Gene-environment interactions for complex traits: Definitions, methodological requirements and challenges

Article (PDF Available)inEuropean Journal of HumanGenetics 16(10):1164-72 · October 2008with36 Reads
DOI: 10.1038/ejhg.2008.106 · Source: PubMed
Genetic and environmental risk factors and their interactions contribute to the development of complex diseases. In this review, we discuss methodological issues involved in investigating gene-environment (G x E) interactions in genetic-epidemiological studies of complex diseases and their potential relevance for clinical application. Although there are some important examples of interactions and applications, the widespread use of the knowledge about G x E interaction for targeted intervention or personalized treatment (pharmacogenetics) is still beyond current means. This is due to the fact that convincing evidence and high predictive or discriminative power are necessary conditions for usefulness in clinical practice. We attempt to clarify conceptual differences of the term 'interaction' in the statistical and biological sciences, since precise definitions are important for the interpretation of results. We argue that the investigation of G x E interactions is more rewarding for the detailed characterization of identified disease genes (ie at advanced stages of genetic research) and the stratified analysis of environmental effects by genotype or vice versa. Advantages and disadvantages of different epidemiological study designs are given and sample size requirements are exemplified. These issues as well as a critical appraisal of common methodological concerns are finally discussed.
Geneenvironment interactions for complex traits:
definitions, methodological requirements and
Astrid Dempfle*
, Andre
, Rebecca Hein
, Lars Beckmann
, Jenny Chang-Claude
and Helmut Scha
Institute of Medical Biometry and Epidemiology, Philipps University Marburg, Marburg, Germany;
Unit of Genetic
Epidemiology, Division of Cancer Epidemiology, German Cancer Research Center, Heidelberg, Germany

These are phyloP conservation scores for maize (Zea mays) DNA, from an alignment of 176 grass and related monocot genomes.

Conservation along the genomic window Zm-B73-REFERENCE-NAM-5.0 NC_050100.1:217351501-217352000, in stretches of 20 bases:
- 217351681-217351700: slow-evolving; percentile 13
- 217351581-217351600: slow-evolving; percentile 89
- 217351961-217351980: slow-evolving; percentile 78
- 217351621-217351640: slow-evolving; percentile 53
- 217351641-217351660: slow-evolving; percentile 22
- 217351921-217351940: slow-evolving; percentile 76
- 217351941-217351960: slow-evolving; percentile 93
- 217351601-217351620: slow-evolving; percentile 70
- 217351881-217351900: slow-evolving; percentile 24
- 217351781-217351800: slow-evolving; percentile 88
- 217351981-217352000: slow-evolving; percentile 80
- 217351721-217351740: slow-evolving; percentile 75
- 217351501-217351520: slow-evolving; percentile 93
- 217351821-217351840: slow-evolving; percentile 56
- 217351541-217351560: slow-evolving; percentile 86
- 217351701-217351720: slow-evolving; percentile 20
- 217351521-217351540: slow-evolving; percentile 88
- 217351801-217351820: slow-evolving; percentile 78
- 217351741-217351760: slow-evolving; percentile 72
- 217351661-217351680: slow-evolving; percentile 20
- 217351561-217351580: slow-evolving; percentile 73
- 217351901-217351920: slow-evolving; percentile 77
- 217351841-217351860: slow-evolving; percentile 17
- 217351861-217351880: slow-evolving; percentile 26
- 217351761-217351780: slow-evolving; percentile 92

Genetic and environmental risk factors and their interactions contribute to the development of complex
diseases. In this review, we discuss methodological issues involved in investigating geneenvironment
(G E) interactions in geneticepidemiological studies of complex diseases and their potential relevance
for clinical application. Although there are some important examples of interactions and applications, the
widespread use of the knowledge about G E interaction for targeted intervention or personalized
treatment (pharmacogenetics) is still beyond current means. This is due to the fact that convincing
evidence and high predictive or discriminative power are necessary conditions for usefulness in clinical
practice. We attempt to clarify conceptual differences of the term ‘interaction’ in the statistical and
biological sciences, since precise definitions are important for the interpretation of results. We argue that
the investigation of G E interactions is more rewarding for the detailed characterization of identified
disease genes (ie at advanced stages of genetic research) and the stratified analysis of environmental
effects by genotype or vice versa. Advantages and disadvantages of different epidemiological study designs
are given and sample size requirements are exemplified. These issues as well as a critical appraisal of
common methodological concerns are finally discussed.
European Journal of Human Genetics (2008) 16, 11641172; doi:10.1038/ejhg.2008.106; published online 4 June 2008
Keywords: effect modification; genetic association; pharmacogenetics; interaction
It is generally accepted that both genetic and environ-
mental factors contribute to the development of complex
diseases. Thus, gene environment (G E) interaction is a
hot topic in human genetics and there are great expecta-
tions for potential applications. Personalized medicine or
individualized lifestyle recommendations based on the
genetic profile are being promoted as the future of public
health. Substantial funds devoted to study the genetics of
human diseases are justified by these expectations. How-
ever, up to now, there are only a few replicated, biologically
plausible and methodologically sound examples of G E
interactions with a proven clinical relevance
and even
less are used in daily clinical routines.
The extent to which
G E interactions are of general importance for the
development of common, complex diseases is currently
unknown, even though important examples exist. Formal
genetic evidence for G E interaction can consist of the
observation that a certain exposure has different effects in
Received 6 February 2007; revised 20 February 2008; accepted 6 May
2008; published online 4 June 2008
*Correspondence: Dr A Dempfle, Institute of Medical Biometry and
Epidemiology, Philipps University Marburg, Bunsenstr. 3, Marburg
35037, Germany.
Tel: þ 49 6421 28 66504; Fax: þ 49 6421 28 68921;
Current address: Institute of Medical Informatics, Biometry and
Epidemiology, University of Duisburg-Essen, Essen, Germany.
European Journal of Human Genetics (2008) 16, 11641172
2008 Macmillan Publishers Limited All rights reserved 1018-4813/08
different populations or ethnic groups or in people with
different genetically determined phenotypes. One example
is exposure to sunlight that raises the risk of melanoma